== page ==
Before I start with "why" Bosh, what is Bosh?
- an open source tool for release engineering, deployment, life-cycle management and monitoring of distributed systems
- installs and updates software packages on large numbers of VMs over many Iaas providers, with the absolute minimum of configuration changes
- orchestrates initial deployments and ongoing updates that are
- Predictable, repeatable and reliable
- Self healing
Typically, operations team(s) need to take care of;
- Cloud Orchestration
- Operating system
- Package Mgmt.
bosh deploy takes care of all this.
So back to the original question, "Why Bosh"?
When thinking about the above characteristics, a number of tools spring to mind. At the start, I would try and compare them to Bosh. The tools that I would use as a comparison would be;
- Propriety vendor tools
While on face value these tools serve similar purposes, they do things in very different ways (I would not say I was an expert in these tools). The tools above look at the deployment/installation very much from the server perspective (or infrastructure perspective) while bosh views it from a service perspective, with the infrastructure merely being an implementation detail.
I am not dissing these tools, they all solve a problem (and in some cases different problems).
The journey to the creation of Bosh is not straight forward and had given people a number of scars, originally Cloud Foundry used Chef as its deployment mechanism. A video I like that touches on some of this is from a CF Summit session;
It is possible to go on and on about the benefits and details of Bosh so I have decided to call out my top 3 reasons!
- Day 2 Operations
- It works!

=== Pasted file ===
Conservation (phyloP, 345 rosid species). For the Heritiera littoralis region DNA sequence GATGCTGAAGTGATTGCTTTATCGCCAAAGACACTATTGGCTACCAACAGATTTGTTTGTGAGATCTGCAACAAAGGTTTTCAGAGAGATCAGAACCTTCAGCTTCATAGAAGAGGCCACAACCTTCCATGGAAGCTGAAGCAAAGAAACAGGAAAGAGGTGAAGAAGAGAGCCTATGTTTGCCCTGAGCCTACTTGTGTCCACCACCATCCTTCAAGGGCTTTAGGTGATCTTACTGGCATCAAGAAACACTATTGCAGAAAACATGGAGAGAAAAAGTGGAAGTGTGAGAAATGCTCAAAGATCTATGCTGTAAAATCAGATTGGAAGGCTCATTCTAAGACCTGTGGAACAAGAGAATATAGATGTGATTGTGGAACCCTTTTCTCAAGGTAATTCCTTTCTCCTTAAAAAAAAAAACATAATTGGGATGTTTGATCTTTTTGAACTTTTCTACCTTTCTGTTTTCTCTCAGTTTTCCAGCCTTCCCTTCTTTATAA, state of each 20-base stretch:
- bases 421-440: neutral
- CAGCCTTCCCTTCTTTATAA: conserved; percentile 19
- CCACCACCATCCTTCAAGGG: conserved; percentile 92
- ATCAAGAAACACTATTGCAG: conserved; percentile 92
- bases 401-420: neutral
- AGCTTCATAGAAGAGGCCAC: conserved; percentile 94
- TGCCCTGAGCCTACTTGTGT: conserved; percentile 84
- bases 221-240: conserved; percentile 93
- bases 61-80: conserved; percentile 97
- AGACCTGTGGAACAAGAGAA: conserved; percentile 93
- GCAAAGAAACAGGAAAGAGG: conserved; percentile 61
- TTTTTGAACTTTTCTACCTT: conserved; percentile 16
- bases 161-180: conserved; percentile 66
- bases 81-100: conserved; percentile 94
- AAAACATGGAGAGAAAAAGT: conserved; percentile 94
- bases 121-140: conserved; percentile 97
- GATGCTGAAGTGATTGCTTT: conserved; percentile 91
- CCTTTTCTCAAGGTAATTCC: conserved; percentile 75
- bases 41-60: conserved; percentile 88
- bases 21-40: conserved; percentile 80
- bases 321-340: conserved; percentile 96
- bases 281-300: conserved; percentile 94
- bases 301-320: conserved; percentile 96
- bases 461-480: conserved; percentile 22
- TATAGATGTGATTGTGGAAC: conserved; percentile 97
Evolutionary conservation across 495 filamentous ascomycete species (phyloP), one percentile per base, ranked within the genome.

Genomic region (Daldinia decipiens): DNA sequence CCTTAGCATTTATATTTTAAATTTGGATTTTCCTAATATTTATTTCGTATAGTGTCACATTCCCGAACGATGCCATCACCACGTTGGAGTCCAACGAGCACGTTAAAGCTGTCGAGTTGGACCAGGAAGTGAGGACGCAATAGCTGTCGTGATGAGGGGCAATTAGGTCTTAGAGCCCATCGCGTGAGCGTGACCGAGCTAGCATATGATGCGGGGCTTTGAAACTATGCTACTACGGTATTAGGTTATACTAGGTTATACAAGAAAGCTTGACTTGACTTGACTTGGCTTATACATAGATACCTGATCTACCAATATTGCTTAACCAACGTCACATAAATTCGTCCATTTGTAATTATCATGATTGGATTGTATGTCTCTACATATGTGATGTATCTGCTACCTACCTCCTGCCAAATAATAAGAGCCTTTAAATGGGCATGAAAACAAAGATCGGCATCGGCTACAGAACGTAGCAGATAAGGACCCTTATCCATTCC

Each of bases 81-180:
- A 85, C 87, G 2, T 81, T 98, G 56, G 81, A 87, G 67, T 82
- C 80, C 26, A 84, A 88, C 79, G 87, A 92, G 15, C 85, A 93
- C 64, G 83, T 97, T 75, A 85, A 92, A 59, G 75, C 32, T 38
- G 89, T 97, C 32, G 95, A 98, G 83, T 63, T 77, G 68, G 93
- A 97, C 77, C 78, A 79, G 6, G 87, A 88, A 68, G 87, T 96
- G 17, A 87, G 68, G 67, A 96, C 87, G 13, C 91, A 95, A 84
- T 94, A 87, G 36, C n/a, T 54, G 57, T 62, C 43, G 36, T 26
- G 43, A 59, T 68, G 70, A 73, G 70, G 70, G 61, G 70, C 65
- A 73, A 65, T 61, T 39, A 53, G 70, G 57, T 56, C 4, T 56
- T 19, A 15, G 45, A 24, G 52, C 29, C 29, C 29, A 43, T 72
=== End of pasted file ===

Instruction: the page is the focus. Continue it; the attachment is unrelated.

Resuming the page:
Day 2 Operations
Yes Bosh creates all the VM's (including installing the software) but that's not particularly difficult, the market is full of tools for this (I may even have a terrible script knocking around to do this).
My top reason is the day 2 operation capabilities (which is an extensive list in its own right). Over the years I have discovered, the hard way, that getting something up and running is the easy bit, the difficulty is feeding and watering it (day 2);
We can class upgrades and patching into the same category. How quickly are you able to roll out a critical patch for a bug that has been identified? This, from experience, can be months or years and I have worked in banks and Government environments. Don't take my word for it though, just search Google for recent security breaches and the attack vectors used. What Bosh does with patching and upgrades is blow away the current infrastructure with new versions of operating systems, system patches etc. using canary techniques to allow for zero downtime.
I have seen an increasing number of PCF customers take this to the next level and repave (reinstall everything) once a week which means any APT's have a max 7 day window to do anything.
Bosh also knows what process should be running on servers, including how to restart them. As a result, should a problem be discovered, the process will be restarted. Worst case, the whole instance recreated. Should Bosh discover that an instance has disappeared (because of an IaaS issue) it will just recreate and integrate it back into the system. This means that monitoring is not as critical as before, it used to be very reactive and human driven, the system can self-heal.